Did you know that cranberries and bilberries are two different fruits? Often confused, these two little red berries have many differences. These cousins of the heather family have a variety of tastes, origins, and shapes to explore.
To better separate these little red berries, Patience Fruit & Co explains the difference between the cranberry and the bilberry.
Two similar yet distinct berries!
These two red berries are confused for a reason: they both originate from the Vaccinioideae subfamily of the Ericaceae family. They grow on small shrubs that produce red berries. Both are perennial.
Although they look alike, the cranberry and the bilberry are distinguished by their leaves, their fruits, and their taste!
Cranberries and bilberries: 4 differences
To learn to distinguish the two plants, here are the primary features that differ between them:
While the cranberry is mainly grown in North America, the bilberry can be found mostly in the mountainous regions of Europe.
In its wild state, the cranberry, Vaccinium oxycoccos or Vaccinium macrocarpon, grows in marshy, acidic soil. It can be found in peat bogs in cold regions. Indeed, the northern regions in America are more favorable to the cranberry cultivation because of the cold winter which allows the plants to rest (dormancy) and to reduce the presence of insects and diseases which are more prolific in southern regions.
The bilberry, Vaccinium vitis-idaea, can be found in the tundra, plains, and mountains. In its wild state, it grows in leafy and coniferous underbrush, and sometimes in peat bogs. This bush requires a dry and cold climate, which is why it is mainly found in Scandinavian countries.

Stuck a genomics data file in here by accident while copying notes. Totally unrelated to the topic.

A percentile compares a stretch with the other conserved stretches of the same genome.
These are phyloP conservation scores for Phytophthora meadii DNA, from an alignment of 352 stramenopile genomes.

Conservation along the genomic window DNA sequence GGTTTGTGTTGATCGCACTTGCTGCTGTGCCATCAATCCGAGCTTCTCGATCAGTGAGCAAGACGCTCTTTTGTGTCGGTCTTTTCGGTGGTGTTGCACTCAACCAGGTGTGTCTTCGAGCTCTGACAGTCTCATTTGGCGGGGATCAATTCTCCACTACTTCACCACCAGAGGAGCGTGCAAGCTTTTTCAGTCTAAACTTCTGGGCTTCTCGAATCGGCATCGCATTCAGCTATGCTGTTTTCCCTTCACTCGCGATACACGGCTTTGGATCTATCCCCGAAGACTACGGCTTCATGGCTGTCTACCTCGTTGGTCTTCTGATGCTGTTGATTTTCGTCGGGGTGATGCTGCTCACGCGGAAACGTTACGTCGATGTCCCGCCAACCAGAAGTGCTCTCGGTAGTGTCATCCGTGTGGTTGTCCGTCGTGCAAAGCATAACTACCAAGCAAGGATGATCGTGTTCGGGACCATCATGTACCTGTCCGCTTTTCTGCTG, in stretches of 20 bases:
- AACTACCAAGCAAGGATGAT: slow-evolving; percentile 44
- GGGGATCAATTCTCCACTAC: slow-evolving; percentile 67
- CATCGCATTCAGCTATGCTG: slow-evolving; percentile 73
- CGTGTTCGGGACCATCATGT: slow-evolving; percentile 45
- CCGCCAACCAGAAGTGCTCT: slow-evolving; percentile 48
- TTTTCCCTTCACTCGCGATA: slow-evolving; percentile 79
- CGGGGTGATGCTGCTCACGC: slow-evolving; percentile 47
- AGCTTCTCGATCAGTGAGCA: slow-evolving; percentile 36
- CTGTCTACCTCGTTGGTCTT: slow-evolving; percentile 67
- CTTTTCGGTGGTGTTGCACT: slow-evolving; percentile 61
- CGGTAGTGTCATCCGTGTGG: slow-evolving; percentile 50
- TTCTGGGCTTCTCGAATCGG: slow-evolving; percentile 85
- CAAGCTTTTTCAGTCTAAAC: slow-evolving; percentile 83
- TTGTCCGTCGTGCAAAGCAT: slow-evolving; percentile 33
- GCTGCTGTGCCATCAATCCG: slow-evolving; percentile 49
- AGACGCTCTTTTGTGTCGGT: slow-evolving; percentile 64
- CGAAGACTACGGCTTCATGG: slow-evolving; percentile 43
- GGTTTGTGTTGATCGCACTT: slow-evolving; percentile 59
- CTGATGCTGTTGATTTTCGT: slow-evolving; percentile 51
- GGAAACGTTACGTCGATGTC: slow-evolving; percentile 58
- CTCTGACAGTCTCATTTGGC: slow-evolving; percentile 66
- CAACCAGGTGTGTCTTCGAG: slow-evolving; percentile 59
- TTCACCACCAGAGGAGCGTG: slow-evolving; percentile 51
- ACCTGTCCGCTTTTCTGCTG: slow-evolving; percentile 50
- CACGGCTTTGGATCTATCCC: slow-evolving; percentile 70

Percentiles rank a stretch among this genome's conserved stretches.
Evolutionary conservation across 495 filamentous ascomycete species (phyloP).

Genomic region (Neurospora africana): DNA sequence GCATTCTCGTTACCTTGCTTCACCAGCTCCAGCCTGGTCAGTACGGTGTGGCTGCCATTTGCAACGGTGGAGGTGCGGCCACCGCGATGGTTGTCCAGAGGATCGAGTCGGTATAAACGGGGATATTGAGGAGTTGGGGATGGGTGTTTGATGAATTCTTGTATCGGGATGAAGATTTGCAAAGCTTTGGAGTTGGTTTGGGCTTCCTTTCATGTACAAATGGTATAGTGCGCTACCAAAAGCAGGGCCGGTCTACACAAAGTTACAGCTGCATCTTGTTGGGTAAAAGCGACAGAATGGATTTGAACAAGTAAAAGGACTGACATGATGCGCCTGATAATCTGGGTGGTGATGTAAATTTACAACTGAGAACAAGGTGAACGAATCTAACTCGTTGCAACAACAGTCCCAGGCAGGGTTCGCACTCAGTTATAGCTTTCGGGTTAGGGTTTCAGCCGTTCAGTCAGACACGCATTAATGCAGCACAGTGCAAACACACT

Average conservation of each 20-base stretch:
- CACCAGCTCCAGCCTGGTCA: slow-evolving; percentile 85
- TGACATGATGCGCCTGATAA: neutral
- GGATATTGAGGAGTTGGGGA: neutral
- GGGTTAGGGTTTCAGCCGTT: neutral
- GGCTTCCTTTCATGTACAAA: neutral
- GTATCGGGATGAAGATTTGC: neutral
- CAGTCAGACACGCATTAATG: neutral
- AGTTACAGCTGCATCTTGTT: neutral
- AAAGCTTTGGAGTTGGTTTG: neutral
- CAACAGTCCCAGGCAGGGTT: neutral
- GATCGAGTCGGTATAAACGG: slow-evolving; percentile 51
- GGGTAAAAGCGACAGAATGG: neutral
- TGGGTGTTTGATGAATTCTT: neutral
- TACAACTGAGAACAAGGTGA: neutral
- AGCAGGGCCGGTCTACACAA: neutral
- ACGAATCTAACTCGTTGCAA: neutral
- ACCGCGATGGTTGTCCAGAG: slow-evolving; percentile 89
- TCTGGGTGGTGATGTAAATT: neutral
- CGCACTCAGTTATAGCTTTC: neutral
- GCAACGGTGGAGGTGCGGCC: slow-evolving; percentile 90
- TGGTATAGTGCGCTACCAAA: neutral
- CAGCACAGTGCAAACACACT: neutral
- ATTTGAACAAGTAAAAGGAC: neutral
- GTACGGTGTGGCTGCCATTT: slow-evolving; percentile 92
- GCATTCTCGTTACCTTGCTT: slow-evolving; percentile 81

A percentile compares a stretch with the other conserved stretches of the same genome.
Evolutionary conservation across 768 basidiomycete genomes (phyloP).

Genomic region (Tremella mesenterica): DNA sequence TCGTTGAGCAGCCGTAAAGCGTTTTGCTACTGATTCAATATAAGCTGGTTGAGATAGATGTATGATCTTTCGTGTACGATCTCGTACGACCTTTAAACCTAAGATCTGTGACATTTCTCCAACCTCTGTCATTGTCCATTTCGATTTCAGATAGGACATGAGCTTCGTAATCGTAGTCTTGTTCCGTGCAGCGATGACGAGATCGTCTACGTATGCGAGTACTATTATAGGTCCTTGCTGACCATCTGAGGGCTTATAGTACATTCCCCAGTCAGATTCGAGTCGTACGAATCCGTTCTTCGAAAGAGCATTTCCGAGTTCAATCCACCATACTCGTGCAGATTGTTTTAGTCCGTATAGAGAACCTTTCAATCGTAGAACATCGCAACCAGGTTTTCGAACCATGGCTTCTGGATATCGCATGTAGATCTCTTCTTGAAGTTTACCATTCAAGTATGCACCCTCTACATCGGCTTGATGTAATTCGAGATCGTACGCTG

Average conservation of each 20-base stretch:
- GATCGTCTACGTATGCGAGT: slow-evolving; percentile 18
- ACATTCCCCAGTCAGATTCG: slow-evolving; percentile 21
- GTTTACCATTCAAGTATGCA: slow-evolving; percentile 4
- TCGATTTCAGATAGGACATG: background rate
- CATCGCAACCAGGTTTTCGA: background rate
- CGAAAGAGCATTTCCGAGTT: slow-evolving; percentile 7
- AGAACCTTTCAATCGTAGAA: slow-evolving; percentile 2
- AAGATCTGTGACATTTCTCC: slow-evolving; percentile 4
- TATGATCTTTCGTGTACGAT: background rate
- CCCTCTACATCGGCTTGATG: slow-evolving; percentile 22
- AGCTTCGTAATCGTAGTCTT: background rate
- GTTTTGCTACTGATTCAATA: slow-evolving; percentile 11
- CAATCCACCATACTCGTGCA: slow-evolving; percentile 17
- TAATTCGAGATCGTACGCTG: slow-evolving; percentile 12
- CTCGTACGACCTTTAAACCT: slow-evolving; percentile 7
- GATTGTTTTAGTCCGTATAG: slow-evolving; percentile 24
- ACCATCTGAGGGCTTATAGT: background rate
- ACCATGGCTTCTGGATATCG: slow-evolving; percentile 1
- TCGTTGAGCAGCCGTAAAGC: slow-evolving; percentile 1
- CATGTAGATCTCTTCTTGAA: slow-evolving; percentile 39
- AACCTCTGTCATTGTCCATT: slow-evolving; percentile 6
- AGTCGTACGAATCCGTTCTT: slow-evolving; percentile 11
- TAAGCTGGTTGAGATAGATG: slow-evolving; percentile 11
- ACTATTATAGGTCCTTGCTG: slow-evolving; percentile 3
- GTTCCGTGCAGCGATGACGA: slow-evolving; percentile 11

2. Shrubs and leaves
The bilberry can be recognized by its bushes measuring around 5 to 40 centimetres. The leaves have a waxy appearance and are thick, rounded, and pointed at the tip. They are dark green on the front and light green on the inside.
The cranberry grows as a ligneous plant up to 30 cm. Its small leaves are long and pointy. They are green on the outside and white on the inside.
3. Flowers and fruits
The flowering period of the cranberry runs from end of June to July. Its flowers can be recognized by their oval shapes and pinkish colours. The bilberry shrub flowers from May to June, and its flowers are white and red and come in bunches.
With respect to the fruit, cranberries and bilberries are distinguished first of all by their size. In effect, the cranberry is twice as large as the bilberry. In addition, the fruits don’t grow in the same way. The bilberry grows in bunches, while the cranberry fruits are single, numbering from 1 to 4 on the fruiting stems.
Bilberries ripen from August to September, and the fruits are round, shiny, and juicy. The berry has a sweet-and-sour, slightly bitter taste.
For its part, the cranberry harvest generally takes place from late September to late October. The fruit is bright red and can be recognized by its firm texture. Its taste is tart and tangy.
4. Conservation and consumption
Fresh bilberries keep for several weeks in the fridge as is, pureed, or in water. For longer conservation, you can dry them, freeze them, or turn them into jam.
In cooking, the bilberry can be used as an accompaniment to meat or in sweet dishes (in oatmeal, pastries, juice, or syrup).
Fresh cranberries keep very well in the fridge (several weeks or even several months), or they can be frozen. They can be enjoyed fresh, dried, pureed, or juiced, and there are many ways to prepare them! Check out our cranberry recipes to explore their multiple uses in cooking.
Discover organic cranberries grown with Patience
Now you know the major differences between the cranberry and the bilberry. As you can see, the local version is the cranberry! Patience Fruit & Co lets you discover these delicious, versatile berries grown in Quebec. Explore our selection of fresh or dried cranberries and cranberry juices to enjoy them in all their forms.